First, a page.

800 AD – The greater Scottsdale is formerly inhabited by the Hohokam people. The Hohokam were farmers who engineered over 200 miles of canals for crop irrigation.
1400s – Hohokam means “vanished”, which is exactly what the Hohokam did after flooding and political conflicts forced them to flee the area.
1500s – Before Anglo settlement, Scottsdale is inhabited by the Pima people whose village was called “Rotting Hay”.
1863 – The Territory of Arizona is incorporated into the United States of America.
1868 – Jack Swilling sets up the Swilling Irrigation Canal Company using existing canals left by the Hohokam people (Jack Swilling is credited as the founder of Phoenix).
1867 – Fort McDowell is established in the Arizona territory (named after Major General Irvin McDowell). Conflicts develop between Fort officers and the Apache natives who live in the area.
1883 – After moving to the Arizona territory in 1880, New Yorker William John Murphy builds the Arizona Canal with three other builders after they secure a $500,000 contract for the project from the US Government.
1888 – United States army Chaplain Winfield Scott buys 640 acres of land for $3.50/acre. He and his brother clear the land for farming purposes. Among other crops, the brothers plant a number of citrus trees on the property.
1894 – Rhode Island banker Albert G. Utley buys 40 acres of land just south of the Scott property.
1896 – Winfield Scott and other early AZ settlers petition to form a school district. A one-room schoolhouse is built in the new School District #48 of “Scotts-Dale” (after the Scott brothers).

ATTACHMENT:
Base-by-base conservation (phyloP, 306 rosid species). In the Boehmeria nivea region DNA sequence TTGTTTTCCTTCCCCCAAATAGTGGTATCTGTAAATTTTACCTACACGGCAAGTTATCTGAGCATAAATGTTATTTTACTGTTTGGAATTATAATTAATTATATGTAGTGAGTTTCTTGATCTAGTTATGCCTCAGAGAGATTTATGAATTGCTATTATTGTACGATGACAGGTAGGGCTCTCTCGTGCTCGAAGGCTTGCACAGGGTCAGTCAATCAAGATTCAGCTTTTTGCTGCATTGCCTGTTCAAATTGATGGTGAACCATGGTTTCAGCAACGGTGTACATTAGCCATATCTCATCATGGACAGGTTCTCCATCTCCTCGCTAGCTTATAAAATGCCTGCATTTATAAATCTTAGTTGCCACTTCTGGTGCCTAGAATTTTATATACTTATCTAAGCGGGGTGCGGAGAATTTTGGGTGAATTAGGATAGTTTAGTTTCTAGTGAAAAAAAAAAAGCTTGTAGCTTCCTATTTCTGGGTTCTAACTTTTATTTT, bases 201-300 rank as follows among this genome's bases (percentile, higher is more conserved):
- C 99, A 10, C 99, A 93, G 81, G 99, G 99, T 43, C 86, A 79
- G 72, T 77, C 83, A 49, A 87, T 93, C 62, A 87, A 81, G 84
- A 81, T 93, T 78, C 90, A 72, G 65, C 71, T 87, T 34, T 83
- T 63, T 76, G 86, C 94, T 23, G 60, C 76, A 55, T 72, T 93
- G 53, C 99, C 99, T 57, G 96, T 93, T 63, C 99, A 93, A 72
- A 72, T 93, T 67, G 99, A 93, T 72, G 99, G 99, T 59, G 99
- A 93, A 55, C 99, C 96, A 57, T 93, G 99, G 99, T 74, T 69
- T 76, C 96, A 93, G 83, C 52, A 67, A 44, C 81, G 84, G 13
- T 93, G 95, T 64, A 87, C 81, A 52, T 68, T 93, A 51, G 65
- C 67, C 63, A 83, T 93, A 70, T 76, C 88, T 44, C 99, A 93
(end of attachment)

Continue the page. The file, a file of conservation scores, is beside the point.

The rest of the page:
The Scotts plant a number of olive trees which still stand today near Civic Center Boulevard and 2nd Street.
1897 – Scottsdale’s first general store is built by settler J.L. Davis.
1900 – Fort McDowell closes, leading to a cease fire between the Apache and incoming settlers.
1903 – Winfield Scott becomes the chancellor of the Tempe Normal School of Arizona. The school evolves into what is now Arizona State University.
1910 – Scottsdale’s first resort, the Ingleside Inn, is built along with Arizona’s first golf course.
According to U.S. census data for that year, the area of “Scottsville” has a population 267.
1912 – Arizona becomes an official state.
1917 – Due to the outbreak of WWI, cotton production becomes integral to the area as cotton is used to make rubber tires. Families from Mexico are sponsored to work in the cotton fields – the Tomas Corral family is the first to arrive.
The Tomas family eventually opens the Los Olivos restaurant (named after the trees the Scotts planted in the area 21 years before) which is still in operation today.
1918 – The Pima indians leave the developing area (they resided on what is now First Avenue/Pima Plaza).
1920 – The U.S. Census lists Scottsdale’s population at 1,047.
1922 – Settler Roy George publishes the Scottsdale Bulletin, Scottsdale’s first newspaper.
In 1937 – Architect Frank Lloyd Wright creates Taliesin West at the foot of the McDowell Mountains.
1940 – Cosmetics mogul Elizabeth Arden opens Maine Chance Spa as a retreat for society’s elite.
1944 – Several German prisoners of war escape escape from Scottsdale’s POW Camp on 64th street.